Regulations for Cadmium in Rice and Soil in Japan and Countermeasures to Reduce the Concentrations
Rapid industrialization in the 1960s caused serious heavy metal pollution of arable soils, particularly paddy soils in some regions of Japan. The Agricultural Land Soil Pollution Prevention Law in Japan was enacted in 1970 to address heavy metal pollution. Cadmium (Cd), arsenic (As), and copper (Cu) were designated as hazardous substances targeted for regulation. Cd has been recognized as one of the most detrimental elements in Japan, due to the so-called itai-itai disease caused by Cd ingestion. Recently, the Codex Alimentarius Commission proposed the maximum permissible concentration of Cd in polished rice and other relevant crops. This chapter provides an overview of the regulation pertaining to Cd for soil and rice in Japan and some foreign countries. The physicochemical processes and behavior of metals in soils are described. The following conventional and advanced technologies to mitigate soil Cd contamination are also presented and evaluated: (1) water management for reducing bioavailability of soil Cd to rice plants, (2) covering and/or replacement of contaminated soil with nonpolluted soil, (3) phytoextraction of the polluted soil by rice and other potentially promising crops, and (4) chemical remediation of Cd-contaminated soil by soil washing with chemicals.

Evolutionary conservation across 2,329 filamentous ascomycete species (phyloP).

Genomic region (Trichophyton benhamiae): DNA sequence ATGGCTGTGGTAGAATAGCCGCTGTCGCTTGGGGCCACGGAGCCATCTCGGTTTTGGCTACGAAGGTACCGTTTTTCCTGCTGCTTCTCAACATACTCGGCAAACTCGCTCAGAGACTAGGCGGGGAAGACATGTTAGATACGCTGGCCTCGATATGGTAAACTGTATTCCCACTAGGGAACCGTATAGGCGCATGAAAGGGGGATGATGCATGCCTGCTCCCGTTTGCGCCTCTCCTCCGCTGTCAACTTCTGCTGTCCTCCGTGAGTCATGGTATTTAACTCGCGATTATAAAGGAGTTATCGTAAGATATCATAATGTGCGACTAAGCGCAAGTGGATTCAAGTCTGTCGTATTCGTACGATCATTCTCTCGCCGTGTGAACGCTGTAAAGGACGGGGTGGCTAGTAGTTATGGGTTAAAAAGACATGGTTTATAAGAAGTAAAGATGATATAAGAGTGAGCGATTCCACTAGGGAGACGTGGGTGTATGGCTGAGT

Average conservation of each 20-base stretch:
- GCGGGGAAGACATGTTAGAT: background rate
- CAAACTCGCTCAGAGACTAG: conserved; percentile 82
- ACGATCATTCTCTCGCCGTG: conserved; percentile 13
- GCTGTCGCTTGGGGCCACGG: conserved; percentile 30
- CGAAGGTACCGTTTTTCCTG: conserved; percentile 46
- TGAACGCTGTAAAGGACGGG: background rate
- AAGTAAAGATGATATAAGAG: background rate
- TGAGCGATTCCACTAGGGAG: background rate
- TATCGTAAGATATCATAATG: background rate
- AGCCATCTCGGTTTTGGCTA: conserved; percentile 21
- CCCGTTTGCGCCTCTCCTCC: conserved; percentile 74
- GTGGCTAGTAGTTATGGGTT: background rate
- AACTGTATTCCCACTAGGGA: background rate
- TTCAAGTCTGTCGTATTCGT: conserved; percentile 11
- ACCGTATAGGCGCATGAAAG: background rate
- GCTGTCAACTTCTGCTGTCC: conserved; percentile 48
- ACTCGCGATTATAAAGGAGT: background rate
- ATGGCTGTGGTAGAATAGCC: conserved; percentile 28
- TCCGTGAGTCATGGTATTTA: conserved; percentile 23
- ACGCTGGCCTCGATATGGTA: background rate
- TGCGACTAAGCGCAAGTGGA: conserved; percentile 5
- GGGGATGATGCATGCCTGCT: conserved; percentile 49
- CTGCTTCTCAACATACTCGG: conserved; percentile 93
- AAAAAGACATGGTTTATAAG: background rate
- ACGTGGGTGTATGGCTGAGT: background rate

KeywordsRice Soil Administrative policy Countermeasures
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